Distinguished essayist and literary critic George Steiner explores the power and presence of the unseen in art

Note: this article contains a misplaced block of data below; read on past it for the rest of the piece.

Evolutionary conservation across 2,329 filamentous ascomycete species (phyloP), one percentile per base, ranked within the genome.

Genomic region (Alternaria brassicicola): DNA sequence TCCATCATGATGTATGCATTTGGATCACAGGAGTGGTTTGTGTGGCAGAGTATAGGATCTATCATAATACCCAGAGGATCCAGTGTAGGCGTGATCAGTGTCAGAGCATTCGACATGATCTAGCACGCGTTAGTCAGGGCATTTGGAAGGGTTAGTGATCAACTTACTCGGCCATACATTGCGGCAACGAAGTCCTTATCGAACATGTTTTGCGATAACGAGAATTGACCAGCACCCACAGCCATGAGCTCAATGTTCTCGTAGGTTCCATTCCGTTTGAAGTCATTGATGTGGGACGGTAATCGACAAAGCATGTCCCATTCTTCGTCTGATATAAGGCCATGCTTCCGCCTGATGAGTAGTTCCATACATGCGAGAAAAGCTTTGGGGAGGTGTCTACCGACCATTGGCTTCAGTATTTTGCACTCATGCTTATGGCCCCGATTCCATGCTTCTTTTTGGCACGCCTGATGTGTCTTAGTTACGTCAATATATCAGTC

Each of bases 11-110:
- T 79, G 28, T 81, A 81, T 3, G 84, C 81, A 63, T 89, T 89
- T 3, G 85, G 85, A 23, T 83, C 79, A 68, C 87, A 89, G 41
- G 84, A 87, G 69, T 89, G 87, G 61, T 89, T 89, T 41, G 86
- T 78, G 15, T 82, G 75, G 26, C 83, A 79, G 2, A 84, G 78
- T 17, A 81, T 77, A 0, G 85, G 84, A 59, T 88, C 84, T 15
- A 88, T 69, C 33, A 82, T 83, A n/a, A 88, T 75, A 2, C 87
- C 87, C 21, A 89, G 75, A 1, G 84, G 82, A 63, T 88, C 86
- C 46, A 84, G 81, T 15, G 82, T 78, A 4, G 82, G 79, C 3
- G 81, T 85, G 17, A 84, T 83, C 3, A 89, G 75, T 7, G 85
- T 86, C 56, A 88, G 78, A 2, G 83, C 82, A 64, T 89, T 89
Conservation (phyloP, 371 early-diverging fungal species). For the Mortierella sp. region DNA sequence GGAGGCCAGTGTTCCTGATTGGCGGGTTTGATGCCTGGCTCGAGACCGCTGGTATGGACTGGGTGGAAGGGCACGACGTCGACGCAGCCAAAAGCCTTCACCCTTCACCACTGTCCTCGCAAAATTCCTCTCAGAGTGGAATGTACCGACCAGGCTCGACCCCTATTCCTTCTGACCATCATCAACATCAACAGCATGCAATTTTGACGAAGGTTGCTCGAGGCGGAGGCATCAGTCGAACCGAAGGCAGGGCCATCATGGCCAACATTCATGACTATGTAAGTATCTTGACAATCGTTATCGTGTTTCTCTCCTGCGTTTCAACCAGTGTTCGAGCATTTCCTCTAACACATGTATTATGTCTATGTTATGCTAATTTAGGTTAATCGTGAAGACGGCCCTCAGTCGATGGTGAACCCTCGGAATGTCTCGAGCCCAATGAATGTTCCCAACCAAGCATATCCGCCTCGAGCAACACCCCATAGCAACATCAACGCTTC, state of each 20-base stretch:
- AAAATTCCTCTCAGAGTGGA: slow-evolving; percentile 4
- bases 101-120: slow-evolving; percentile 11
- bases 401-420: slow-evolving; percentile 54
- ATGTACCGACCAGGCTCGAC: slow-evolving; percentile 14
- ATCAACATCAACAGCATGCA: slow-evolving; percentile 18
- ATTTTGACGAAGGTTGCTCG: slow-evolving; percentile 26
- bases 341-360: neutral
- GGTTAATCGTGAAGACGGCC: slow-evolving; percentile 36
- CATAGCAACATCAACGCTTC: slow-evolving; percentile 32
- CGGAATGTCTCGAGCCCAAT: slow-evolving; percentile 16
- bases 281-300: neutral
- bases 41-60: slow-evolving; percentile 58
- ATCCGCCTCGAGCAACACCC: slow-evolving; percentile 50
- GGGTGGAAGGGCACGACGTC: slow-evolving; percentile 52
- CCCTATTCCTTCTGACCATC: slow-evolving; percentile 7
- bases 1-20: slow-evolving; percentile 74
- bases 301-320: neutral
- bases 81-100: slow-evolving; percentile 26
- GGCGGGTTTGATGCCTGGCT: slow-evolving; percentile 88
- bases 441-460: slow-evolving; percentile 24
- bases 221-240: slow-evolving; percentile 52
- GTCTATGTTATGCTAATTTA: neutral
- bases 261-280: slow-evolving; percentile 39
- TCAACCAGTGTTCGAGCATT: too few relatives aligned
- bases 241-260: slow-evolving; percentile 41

There is a philosophical school of thought that believes the presence of God in art, literature, and music—in creativity in general—is a vacant metaphor, an eroded figure of speech, a ghost in humanity’s common parlance. George Steiner posits the opposite—that any coherent understanding of language and art, any capacity to communicate meaning and feeling, is premised on God. In doing so, he argues against the kind of criticism that obscures, instead of elucidates, meaning. From the power of language to vital philosophical tenants, Real Presences examines the role of meaning and of the spiritual in art throughout history and across cultures.